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Al Asad attack: 11 US service members have been transferred out of Iraq for medical care

This aerial photo taken from a helicopter shows Ain al-Asad air base in the western Anbar desert, Iraq, Sunday, Dec. 29, 2019. An Iraqi general said Sunday that security has been beefed up around the Ain al-Asad air base, a sprawling complex that hosts U.S. forces, following a series of attacks. Photo: AP Photo/Nasser Nasser
This aerial photo taken from a helicopter shows Ain al-Asad air base in the western Anbar desert, Iraq, Sunday, Dec. 29, 2019. An Iraqi general said Sunday that security has been beefed up around the Ain al-Asad air base, a sprawling complex that hosts U.S. forces, following a series of attacks.

Updated: January 16, 2020 10:11 PM

Several U.S. military personnel have been transported from the Ain al-Asad Air Base in Iraq with injuries related to a missile strike earlier this month, a Department of Defense official said Thursday.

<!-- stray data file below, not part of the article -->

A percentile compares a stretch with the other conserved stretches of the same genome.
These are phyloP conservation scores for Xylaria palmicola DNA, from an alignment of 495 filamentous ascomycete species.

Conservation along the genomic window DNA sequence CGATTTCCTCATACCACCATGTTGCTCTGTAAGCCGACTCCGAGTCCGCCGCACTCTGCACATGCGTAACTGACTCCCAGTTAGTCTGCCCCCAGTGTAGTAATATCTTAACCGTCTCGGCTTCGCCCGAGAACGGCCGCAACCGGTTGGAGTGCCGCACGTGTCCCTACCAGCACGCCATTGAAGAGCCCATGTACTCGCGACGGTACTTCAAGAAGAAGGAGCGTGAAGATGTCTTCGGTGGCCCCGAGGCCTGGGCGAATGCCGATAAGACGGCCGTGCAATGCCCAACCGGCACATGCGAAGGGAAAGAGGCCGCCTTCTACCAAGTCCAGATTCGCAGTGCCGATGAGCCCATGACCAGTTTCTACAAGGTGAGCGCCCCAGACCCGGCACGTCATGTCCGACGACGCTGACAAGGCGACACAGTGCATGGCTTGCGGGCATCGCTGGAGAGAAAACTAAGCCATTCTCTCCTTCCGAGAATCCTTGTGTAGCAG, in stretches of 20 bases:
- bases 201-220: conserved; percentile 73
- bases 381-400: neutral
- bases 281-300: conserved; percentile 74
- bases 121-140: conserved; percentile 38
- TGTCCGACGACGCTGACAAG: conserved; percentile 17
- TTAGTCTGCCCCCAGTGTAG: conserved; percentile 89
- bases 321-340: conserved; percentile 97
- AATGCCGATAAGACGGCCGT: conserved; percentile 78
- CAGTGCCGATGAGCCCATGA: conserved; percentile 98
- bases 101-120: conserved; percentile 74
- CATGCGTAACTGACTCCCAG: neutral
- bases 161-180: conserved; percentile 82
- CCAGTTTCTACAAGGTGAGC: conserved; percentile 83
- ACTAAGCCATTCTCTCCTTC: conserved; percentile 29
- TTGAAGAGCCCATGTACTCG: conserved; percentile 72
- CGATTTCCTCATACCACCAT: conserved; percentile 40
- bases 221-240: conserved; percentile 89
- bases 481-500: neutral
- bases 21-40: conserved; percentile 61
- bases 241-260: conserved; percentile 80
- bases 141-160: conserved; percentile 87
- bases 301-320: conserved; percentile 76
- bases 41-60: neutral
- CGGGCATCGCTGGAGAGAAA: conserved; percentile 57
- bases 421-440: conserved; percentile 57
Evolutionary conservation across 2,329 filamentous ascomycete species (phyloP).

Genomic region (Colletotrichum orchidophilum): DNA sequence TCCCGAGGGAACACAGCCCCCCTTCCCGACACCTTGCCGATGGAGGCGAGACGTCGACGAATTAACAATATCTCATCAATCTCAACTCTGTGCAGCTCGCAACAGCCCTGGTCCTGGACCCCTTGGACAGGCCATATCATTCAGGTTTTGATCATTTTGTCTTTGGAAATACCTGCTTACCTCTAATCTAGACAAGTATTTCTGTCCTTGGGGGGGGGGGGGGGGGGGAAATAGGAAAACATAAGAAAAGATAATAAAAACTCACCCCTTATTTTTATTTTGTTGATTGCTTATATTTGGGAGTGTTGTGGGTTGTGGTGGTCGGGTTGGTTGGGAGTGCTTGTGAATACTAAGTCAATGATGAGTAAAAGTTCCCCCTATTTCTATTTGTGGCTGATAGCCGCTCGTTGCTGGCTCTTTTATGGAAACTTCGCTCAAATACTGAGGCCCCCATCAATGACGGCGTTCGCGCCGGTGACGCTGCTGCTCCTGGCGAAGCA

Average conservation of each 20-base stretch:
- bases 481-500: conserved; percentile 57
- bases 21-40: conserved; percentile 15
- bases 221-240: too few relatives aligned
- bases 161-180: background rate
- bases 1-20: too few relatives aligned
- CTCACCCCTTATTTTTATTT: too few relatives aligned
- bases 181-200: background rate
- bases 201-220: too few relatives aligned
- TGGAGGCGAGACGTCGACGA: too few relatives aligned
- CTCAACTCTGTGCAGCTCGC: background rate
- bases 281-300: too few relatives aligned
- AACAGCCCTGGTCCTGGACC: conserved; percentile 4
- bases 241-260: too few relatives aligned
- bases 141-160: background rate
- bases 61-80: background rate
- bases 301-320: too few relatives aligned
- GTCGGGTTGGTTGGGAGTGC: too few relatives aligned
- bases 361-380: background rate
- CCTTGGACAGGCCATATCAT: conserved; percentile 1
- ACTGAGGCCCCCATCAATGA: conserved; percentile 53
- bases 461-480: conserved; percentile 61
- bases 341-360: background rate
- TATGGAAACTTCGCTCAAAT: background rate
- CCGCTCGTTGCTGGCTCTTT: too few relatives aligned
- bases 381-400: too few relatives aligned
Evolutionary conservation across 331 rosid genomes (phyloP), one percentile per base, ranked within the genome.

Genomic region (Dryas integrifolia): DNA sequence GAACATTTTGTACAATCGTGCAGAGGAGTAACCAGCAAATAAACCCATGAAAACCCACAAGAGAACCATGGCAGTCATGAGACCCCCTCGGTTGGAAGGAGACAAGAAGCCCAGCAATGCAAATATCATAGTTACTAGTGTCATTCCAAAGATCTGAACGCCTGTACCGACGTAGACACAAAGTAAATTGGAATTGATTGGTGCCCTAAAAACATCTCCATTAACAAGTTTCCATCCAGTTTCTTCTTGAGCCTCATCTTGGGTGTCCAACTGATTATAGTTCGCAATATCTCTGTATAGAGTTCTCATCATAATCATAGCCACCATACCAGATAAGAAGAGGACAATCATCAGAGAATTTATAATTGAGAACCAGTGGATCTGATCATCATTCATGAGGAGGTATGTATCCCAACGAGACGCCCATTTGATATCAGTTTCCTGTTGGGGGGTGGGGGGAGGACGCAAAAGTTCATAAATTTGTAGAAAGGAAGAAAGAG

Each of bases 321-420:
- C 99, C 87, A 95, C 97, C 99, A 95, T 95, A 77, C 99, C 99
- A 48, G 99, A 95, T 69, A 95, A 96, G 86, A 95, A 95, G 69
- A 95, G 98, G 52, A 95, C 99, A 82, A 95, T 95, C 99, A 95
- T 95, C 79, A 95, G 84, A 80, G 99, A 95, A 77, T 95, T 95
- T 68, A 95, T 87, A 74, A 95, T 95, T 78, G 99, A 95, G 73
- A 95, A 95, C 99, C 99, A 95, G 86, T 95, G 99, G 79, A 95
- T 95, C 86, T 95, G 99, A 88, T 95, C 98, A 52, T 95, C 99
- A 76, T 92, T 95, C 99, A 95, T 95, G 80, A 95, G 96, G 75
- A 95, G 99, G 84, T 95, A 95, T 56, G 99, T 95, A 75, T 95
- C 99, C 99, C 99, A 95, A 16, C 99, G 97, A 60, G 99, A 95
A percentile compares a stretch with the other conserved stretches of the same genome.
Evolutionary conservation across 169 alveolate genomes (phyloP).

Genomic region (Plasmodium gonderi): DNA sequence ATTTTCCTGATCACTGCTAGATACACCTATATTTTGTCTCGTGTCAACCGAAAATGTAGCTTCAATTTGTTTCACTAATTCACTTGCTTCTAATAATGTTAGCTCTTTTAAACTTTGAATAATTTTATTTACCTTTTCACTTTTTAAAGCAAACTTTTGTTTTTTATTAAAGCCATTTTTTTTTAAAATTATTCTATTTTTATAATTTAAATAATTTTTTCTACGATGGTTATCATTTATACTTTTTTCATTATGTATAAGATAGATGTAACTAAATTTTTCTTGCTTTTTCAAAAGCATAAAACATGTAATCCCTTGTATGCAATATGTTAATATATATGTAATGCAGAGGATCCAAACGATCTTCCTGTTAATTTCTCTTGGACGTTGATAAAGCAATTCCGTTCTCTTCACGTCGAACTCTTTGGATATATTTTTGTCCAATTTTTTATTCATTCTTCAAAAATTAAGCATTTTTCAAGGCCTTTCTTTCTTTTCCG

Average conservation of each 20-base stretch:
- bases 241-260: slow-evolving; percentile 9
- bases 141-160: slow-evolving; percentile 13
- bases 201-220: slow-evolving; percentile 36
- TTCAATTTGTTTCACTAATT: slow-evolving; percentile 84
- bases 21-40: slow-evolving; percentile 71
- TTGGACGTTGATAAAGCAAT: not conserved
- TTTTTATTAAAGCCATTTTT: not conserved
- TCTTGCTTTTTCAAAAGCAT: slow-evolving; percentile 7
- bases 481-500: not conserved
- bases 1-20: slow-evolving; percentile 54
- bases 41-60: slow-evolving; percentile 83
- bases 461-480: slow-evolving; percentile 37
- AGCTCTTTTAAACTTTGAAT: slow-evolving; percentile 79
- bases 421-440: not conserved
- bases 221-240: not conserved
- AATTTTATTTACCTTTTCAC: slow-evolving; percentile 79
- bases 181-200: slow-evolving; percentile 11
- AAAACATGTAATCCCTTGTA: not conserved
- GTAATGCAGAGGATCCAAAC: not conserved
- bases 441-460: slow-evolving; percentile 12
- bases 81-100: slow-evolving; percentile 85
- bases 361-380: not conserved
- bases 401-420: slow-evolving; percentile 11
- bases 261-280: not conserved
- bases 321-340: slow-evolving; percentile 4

Iran fired 15 missiles on Jan. 8 at Iraqi bases housing U.S. military personnel, and 10 of those hit Ain al-Asad. Shortly after the attack, Iranian state TV said it was in retaliation for the killing of Revolutionary Guard Gen. Qassem Soleimani in a U.S.-ordered airstrike.

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No service members have been killed, but several have been treated for concussion symptoms, Capt. Bill Urban, a spokesman for U.S. Central Command, said in a statement Thursday. All personnel who were nearby missile blasts were screened for traumatic brain injuries as a standard procedure.

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If deemed appropriate, personnel were transported to receive "a higher level of care."

So far, eight service members have been taken to Landstuhl Regional Medical Center in Germany and three have been taken to Camp Arifjan in Kuwait, Urban said.

"When deemed fit for duty, the service members are expected to return to Iraq following screening," Urban said. "The health and welfare of our personnel is a top priority."

HIPAA laws prevent individuals' statuses from being disclosed.

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